It’s a marvelous night for a sky dance: Northern Lights remind us how incredible nature is

Photographer
Robert Murray

It’s a marvelous night for a sky dance: Northern Lights remind us how incredible nature is

LISA MONFORTON

Bill Rockwell points to his computer screen and shows me a glowing green band called the Auroral Zone that surrounds part of Canada.

“Here’s Fort McMurray …. and the chances of seeing an Aurora tonight are pretty good,” he says pointing to the screen that predicts the chances of seeing the Northern Lights on a given night.

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Photographer
Lisa Monforton

“But how bright it’s going to get is anyone’s guess. It’s like playing the horses,” he says toying with my expectations.

But that is the coy nature of the celestial sky.

Rockwell, a local photographer, has been guiding night-sky lovers for more than 20 years, helping them to capture on camera the Aurora Borealis or Northern Lights. It’s often a once a lifetime experience for many people who come here from all world to see the dancing bands of colours that can take on many shapes in colour.

Rockwell has seen hundreds of iterations of the Northern Lights – in its most common fluorescent green glow and at it’s most spectacular, called the Coronal Aurora. That’s what Rockwell describes as the “Champagne of Auroras,” which looks like a starburst in a rainbow of violet, pinks and scarlets, but can include dozens of hues.

He has seen people cry or become speechless at the sight. “It just wakes something up in you,” he says.

Though the Aurora have mesmerized and awed and even feared people for millennia, there is a scientific explanation, says Jean-Paul De Villiers, the astrophysicist accompanying us on this night.

Photographer
Lisa Monforton

The Northern Lights are actually geomagnetic storms in the upper atmosphere – an electrical current that causes oxygen and nitrogen in the atmosphere to appear like a fluorescent light. Depending on the level of activity, determines the intensity of the colours and motion.

Fort McMurray has two special things going for it when it comes to Northern Lights viewing and is considered one of the top viewing destinations in North America.

“I don’t want to diss the Arctic, but if you want to stay warmer you come here,” Rockwell says chuckling.

The other advantage is the longer viewing season, which can go from August until May.

“That, he says, makes us quite cool.”

And by cool, we are talking -20C on this February night.

It’s 10:30 p.m., and we’ve driven about 25 kilometres south of the city on the dark highway that leads to our staging area.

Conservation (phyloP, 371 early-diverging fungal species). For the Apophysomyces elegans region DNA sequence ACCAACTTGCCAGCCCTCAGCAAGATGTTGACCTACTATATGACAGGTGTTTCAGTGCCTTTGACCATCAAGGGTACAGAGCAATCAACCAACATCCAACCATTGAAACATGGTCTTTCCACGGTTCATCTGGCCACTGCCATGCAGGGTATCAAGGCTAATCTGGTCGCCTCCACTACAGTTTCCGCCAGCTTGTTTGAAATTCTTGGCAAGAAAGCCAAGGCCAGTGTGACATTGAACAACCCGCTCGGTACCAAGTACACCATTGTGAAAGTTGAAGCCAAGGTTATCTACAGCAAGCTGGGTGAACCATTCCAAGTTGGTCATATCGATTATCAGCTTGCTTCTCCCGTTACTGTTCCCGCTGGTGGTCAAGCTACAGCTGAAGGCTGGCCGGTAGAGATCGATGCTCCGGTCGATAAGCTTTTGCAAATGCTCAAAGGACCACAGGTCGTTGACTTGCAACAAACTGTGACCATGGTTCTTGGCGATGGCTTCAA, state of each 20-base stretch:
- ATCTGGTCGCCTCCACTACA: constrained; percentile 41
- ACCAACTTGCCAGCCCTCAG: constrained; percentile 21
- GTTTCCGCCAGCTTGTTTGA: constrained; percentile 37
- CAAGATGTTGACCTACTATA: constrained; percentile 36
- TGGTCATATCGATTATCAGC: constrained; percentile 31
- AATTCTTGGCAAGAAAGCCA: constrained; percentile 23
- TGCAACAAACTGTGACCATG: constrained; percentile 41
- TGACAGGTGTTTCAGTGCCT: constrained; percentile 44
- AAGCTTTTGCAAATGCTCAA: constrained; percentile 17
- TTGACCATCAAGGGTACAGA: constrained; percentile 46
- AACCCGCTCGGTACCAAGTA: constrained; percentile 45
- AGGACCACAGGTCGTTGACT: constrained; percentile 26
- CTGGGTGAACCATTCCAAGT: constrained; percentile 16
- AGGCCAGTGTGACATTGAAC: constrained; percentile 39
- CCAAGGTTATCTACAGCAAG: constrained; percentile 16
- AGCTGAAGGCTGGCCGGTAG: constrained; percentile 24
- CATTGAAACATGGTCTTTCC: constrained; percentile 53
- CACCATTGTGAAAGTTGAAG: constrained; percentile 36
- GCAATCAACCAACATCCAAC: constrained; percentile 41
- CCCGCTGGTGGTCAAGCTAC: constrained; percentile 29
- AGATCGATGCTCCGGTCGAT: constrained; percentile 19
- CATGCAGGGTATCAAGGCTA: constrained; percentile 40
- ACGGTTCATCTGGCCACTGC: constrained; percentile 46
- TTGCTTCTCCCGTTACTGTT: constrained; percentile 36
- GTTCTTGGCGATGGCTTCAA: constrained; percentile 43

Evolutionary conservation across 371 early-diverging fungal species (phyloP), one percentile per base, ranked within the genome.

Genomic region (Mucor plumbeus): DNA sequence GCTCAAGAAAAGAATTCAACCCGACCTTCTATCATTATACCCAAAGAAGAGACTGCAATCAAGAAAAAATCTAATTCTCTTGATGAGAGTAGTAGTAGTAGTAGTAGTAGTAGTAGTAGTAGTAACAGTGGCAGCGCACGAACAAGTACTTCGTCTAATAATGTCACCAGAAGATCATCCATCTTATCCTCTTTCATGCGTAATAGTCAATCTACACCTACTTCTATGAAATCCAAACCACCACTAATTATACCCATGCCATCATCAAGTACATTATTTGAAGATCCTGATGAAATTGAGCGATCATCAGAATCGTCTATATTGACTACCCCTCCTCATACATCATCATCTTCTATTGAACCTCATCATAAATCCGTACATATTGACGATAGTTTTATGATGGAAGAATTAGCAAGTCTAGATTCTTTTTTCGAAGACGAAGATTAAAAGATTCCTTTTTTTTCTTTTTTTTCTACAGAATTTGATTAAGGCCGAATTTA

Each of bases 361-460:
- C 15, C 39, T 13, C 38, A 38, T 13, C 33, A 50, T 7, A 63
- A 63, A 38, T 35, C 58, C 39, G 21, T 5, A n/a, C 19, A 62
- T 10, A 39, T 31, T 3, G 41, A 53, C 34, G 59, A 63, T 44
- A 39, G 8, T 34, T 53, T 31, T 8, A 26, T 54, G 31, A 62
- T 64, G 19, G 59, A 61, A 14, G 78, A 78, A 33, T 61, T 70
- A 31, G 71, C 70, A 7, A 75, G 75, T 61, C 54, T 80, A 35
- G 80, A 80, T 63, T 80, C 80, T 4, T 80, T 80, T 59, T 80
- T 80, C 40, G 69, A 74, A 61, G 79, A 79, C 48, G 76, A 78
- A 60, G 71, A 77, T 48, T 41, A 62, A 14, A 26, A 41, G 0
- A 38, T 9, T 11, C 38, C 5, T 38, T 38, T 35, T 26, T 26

Warming up with a cup of tea I head out for what will be my first time at hopefully see with my own eyes – and to capture on my camera the Northern Lights, with the help of Rockwell – if the celestial gods choose to give us a show tonight.

It’s awfully quiet out hear and the only sound is the squeak of my boots on the snow.

“There’s Venus,” says De Villiers, who also teaches physics at the Keyano College in Fort McMurray. The bright spot larger than your average star is low in the northern sky as I look through his telescope.

Above us are thousands of tiny pin pricks of light, a show of double star clusters, constellations and nebula, difficult to spot in big cities full of light pollution.

But out here it’s clear and the constellations have taken their place in the sky like actors on a giant black velvet stage: Orion’s Belt with a visible nebula in his sword. (A nebula is where new stars are formed, I learn.) Not far from Orion is the Pleiades star cluster. Then there’s the Big Dipper the Little Dipper, Hydra, and the list goes on and on.

Getting close to midnight, De Villiers calls me over almost in a whisper so as not to disturb the show that’s about to begin. And there over the horizon a wispy ghostlike strand waves low in the sky. Above are two vertical strands called “arcs.”

I press the shutter on my camera and hold my breath, counting down the 20 second time exposure. And there it is a beautiful band of glowing green in my viewfinder. The next photo captures the arcs and a part of what De Villiers calls a “curtain.”

We even glimpse a faint bit of a red hue on the periphery of the wisps. “We’re very lucky,” says De Villiers, who was also doubtful we’d see much on this night.

But that is the allure of the elusive Aurora. Like a moody diva, she may or may not decide to dance for you.

And it’s at this moment you realize how incredible nature is.

Photographer
Robert Murray

Some night-sky photo tips from Bill Rockwell:

  1. Be familiar with our camera settings. Many people will go out and buy a new camera for their viewing of the Norther Lights. “It’s a very big deal, they’ve seen photos,” says Rockwell. But you need to have a lot of manual control over your camera. “I’ve never heard of an automatic setting on a camera capturing the Aurora.”

  1. Buy a tripod because you’ll be using long exposures, and for that you need stability.

  2. Bring extra batteries because the cold will drain them quickly.

  3. The rest is composition. In Rockwell’s opinion, one-tenth of the photo should have a trees, people or a structure in the picture to give a better perspective. The other 9 bits should be the sky.”

  4. Lastly, if your camera doesn't work, just look up, sit back and enjoy it through the best camera there is – your eyes.”

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